Late gadolinium enhancement linked to prognosis in myocarditis

October 13, 2017

(HealthDay)—For patients with acute myocarditis (AM) with preserved left ventricular ejection fraction (LVEF) and for patients with suspected myocarditis, late gadolinium enhancement (LGE) on cardiac magnetic resonance imaging (CMR) is associated with worse prognosis, according to two studies published online Oct. 9 in the Journal of the American College of Cardiology.

Giovanni Donato Aquaro, M.D., from the Gabriele Monasterio Foundation in Italy, and colleagues assessed CMR results from 374 patients with AM and preserved LVEF. The researchers found that 41 percent of patients had LGE that involved the subepicardial layer inferior and lateral wall, 36 percent had LGE that involved the midwall layer of the anteroseptal wall (AS group), and 16 percent had LGE in other segments; 26 patients had no LGE. Compared with other groups, the AS group had a greater extent of LGE and higher LV end-diastolic volume index but lower levels of inflammatory markers. The AS group had worse prognosis than other groups. AS LGE was the best independent CMR predictor of the combined end point of cardiac death, appropriate implantable cardioverter-defibrillator firing, resuscitated cardiac arrest, and hospitalization for heart failure (odds ratio, 2.73).

Christoph Gräni, M.D., from Harvard Medical School in Boston, and colleagues followed 670 patients with suspected myocarditis who underwent CMR. The researchers found that 98 patients experienced a major adverse cardiovascular event (MACE) at a median follow-up of 4.7 years. Overall, 44 percent of patients showed LGE presence, which correlated with increased risk of MACE (hazard ratio, 2.22). LGE presence maintained a significant correlation with MACE in the multivariable model (hazard ratio, 1.72).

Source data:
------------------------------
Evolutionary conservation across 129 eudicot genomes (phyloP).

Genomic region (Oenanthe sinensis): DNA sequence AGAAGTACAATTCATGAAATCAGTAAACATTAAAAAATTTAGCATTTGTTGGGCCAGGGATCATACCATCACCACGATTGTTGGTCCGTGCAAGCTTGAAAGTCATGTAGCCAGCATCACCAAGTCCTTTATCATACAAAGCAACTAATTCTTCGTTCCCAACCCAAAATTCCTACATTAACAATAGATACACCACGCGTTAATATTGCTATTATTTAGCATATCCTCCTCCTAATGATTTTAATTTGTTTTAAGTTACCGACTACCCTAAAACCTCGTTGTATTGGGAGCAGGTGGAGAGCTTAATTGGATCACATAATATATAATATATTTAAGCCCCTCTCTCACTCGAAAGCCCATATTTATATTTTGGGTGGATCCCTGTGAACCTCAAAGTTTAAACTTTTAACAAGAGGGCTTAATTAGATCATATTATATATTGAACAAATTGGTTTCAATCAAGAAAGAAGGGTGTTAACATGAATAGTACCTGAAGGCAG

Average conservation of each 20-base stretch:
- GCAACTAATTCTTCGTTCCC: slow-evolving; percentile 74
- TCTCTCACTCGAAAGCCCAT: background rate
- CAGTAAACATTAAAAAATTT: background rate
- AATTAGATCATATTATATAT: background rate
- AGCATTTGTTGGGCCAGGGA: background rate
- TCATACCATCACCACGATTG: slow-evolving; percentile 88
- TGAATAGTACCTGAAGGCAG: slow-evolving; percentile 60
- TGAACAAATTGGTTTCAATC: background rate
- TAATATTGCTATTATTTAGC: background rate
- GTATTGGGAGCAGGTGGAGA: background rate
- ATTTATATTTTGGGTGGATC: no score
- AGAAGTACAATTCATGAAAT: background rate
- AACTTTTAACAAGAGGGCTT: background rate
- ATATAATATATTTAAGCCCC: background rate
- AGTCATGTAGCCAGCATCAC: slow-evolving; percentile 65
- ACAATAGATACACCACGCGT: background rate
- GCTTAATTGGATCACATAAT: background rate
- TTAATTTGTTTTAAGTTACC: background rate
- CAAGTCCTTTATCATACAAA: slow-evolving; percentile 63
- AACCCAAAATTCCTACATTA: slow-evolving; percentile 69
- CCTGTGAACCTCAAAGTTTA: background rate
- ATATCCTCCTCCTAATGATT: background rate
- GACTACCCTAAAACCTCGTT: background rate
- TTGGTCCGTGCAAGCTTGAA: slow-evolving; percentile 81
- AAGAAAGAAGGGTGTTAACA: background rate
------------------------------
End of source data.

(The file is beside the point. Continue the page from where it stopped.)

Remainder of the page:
"CMR tissue characterization provides effective risk stratification in with suspected myocarditis," Gräni and colleagues write.

One author from the Aquaro study and two authors from the Gräni study disclosed financial ties to the pharmaceutical or medical device industry.

Explore further: Left ventricular mass index predicts all-cause mortality

More information: Abstract—Aquaro
Full Text (subscription or payment may be required)
Abstract—Gräni
Full Text (subscription or payment may be required)
Editorial (subscription or payment may be required)

Related Stories

Left ventricular mass index predicts all-cause mortality

July 26, 2017
(HealthDay)—Left ventricular (LV) mass index independently predicts all-cause mortality and the need for revascularization in patients undergoing invasive coronary angiography, according to a study published online July ...

Adding defibrillator to CRT no benefit in dilated cardiomyopathy

April 3, 2017
(HealthDay)—For patients with heart failure with indications for cardiac resynchronization therapy (CRT), those with ischemic cardiomyopathy (ICM), but not those with nonischemic dilated cardiomyopathy (DCM), benefit from ...

Revascularization cuts mortality, MACE in coronary CTO

February 21, 2015